3 min read
At the start of each month I share my net worth.
I have always found it motivational and just plain interesting to follow along with someone’s net worth journey, which is why I hope readers can find value in following mine. I shared my first net worth update back in November 2016 and have been sharing monthly updates ever since.
Here are my numbers for February 2018:
|Money Market Funds|
|Savings Account||$6,843 (+$2,430)|
|Checking Account||$929 (-$71)|
|Total Money Market||$7,772 (+$2,359)|
|Tax Advantaged Accounts|
|Traditional IRA||$4,059 (+$121)|
|Roth IRA||$5,092 (+$206)|
|Total Tax Advantaged||$34,339 (+$2,056)|
|Non-Tax Advantaged Accounts|
|Brokerage Account||$29,960 (+$293)|
|Republic Private Investment||$550 (+$0)|
|Total Non-Tax Advantaged||$34,319 (-$31)|
|Net Worth||$76,430 (+$4,384)|
Here’s a look at my net worth progression since I started personally tracking it back in August of 2016:
From January to February my net worth increased by $4,384. Not too shabby.
Over the past year, my net worth has grown by $4,000 – $5,000 almost every month, with only a few exceptions. This past month was no different.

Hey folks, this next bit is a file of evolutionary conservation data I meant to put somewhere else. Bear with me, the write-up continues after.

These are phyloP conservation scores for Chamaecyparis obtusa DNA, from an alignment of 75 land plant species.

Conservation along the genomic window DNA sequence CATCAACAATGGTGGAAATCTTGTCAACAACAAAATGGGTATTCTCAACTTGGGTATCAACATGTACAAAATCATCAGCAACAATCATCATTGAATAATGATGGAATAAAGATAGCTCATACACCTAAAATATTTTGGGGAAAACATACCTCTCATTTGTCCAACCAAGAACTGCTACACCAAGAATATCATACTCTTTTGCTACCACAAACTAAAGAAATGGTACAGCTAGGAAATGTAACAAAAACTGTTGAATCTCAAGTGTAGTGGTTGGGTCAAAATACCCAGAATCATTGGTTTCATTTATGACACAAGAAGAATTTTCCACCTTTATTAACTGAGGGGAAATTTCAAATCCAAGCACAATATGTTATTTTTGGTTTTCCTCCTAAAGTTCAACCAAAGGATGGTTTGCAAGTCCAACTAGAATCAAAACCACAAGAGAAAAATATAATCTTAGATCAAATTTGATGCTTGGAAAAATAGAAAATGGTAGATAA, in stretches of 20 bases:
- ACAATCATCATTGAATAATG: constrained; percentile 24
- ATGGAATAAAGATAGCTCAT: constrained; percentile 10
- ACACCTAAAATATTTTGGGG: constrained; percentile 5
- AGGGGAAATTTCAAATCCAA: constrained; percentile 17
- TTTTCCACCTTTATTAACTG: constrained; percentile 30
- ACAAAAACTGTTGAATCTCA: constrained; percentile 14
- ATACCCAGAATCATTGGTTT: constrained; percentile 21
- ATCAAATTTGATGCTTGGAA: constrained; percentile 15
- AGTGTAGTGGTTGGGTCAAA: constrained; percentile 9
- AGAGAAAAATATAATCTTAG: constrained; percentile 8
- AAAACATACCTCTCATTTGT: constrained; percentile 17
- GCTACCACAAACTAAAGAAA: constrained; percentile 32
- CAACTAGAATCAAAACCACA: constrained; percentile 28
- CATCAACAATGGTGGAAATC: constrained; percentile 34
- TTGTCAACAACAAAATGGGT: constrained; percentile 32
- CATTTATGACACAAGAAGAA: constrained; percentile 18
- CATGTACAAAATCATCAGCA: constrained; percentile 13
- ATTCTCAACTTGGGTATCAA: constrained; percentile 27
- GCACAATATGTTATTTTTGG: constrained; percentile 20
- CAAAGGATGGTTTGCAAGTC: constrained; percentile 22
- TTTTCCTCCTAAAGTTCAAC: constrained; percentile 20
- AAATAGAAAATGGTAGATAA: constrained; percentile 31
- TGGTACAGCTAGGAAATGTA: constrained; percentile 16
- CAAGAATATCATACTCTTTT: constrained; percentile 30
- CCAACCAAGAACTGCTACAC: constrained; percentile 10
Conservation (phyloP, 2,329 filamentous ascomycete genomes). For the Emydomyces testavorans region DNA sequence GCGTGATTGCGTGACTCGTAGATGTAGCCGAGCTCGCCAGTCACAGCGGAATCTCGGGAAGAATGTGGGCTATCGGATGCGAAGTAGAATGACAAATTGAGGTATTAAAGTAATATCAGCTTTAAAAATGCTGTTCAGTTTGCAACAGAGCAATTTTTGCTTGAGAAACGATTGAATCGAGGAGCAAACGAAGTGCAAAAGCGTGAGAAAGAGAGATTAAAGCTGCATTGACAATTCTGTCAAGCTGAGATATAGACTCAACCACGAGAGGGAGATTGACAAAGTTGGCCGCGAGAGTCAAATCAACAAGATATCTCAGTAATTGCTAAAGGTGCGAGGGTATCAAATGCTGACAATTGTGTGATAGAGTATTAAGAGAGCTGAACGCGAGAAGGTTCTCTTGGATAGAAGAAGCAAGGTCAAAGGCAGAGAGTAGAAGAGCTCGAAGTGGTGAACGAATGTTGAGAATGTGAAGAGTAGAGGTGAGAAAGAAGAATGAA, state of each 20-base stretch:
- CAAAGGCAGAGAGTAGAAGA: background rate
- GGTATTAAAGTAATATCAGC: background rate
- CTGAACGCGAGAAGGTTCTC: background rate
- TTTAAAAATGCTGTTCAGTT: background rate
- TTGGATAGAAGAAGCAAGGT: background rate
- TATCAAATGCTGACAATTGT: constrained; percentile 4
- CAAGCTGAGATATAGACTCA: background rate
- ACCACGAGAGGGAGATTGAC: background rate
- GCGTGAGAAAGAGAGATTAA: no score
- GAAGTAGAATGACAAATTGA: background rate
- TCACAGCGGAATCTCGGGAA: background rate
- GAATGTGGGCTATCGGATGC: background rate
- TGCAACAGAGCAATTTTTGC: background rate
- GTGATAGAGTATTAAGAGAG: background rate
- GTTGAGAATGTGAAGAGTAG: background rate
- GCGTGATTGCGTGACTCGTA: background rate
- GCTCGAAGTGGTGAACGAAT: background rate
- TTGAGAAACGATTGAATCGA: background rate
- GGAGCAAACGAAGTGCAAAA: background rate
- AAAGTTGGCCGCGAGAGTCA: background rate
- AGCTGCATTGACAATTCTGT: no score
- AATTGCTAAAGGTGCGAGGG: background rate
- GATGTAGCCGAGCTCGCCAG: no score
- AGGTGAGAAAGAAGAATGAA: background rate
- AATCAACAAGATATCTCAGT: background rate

Where did my savings land?
Most of my income from dividends, blogging, and my 9-5 job landed in either my savings account or my 401(k). I have mentioned before that I don’t like to have more than $6,000 in my savings account simply because I want most of my money invested so it has the opportunity to grow. I have let this account grow beyond this point for two reasons:
1. My savings account now offers a 1.35% annual percentage yield, which is the highest it has been in years. This yield won’t make me rich, but it’s nice to earn five or six bucks each month in interest.
2. The lease on my Honda Civic is up in two months and I have decided I’m going to keep it once the lease is up, as opposed to trading it back in or looking for a different used-car. Since I have been driving the car since day one, I know the history behind it and I know it has been taken care of over the last three years. It also gets incredible gas mileage. I plan on keeping it and driving it into the ground.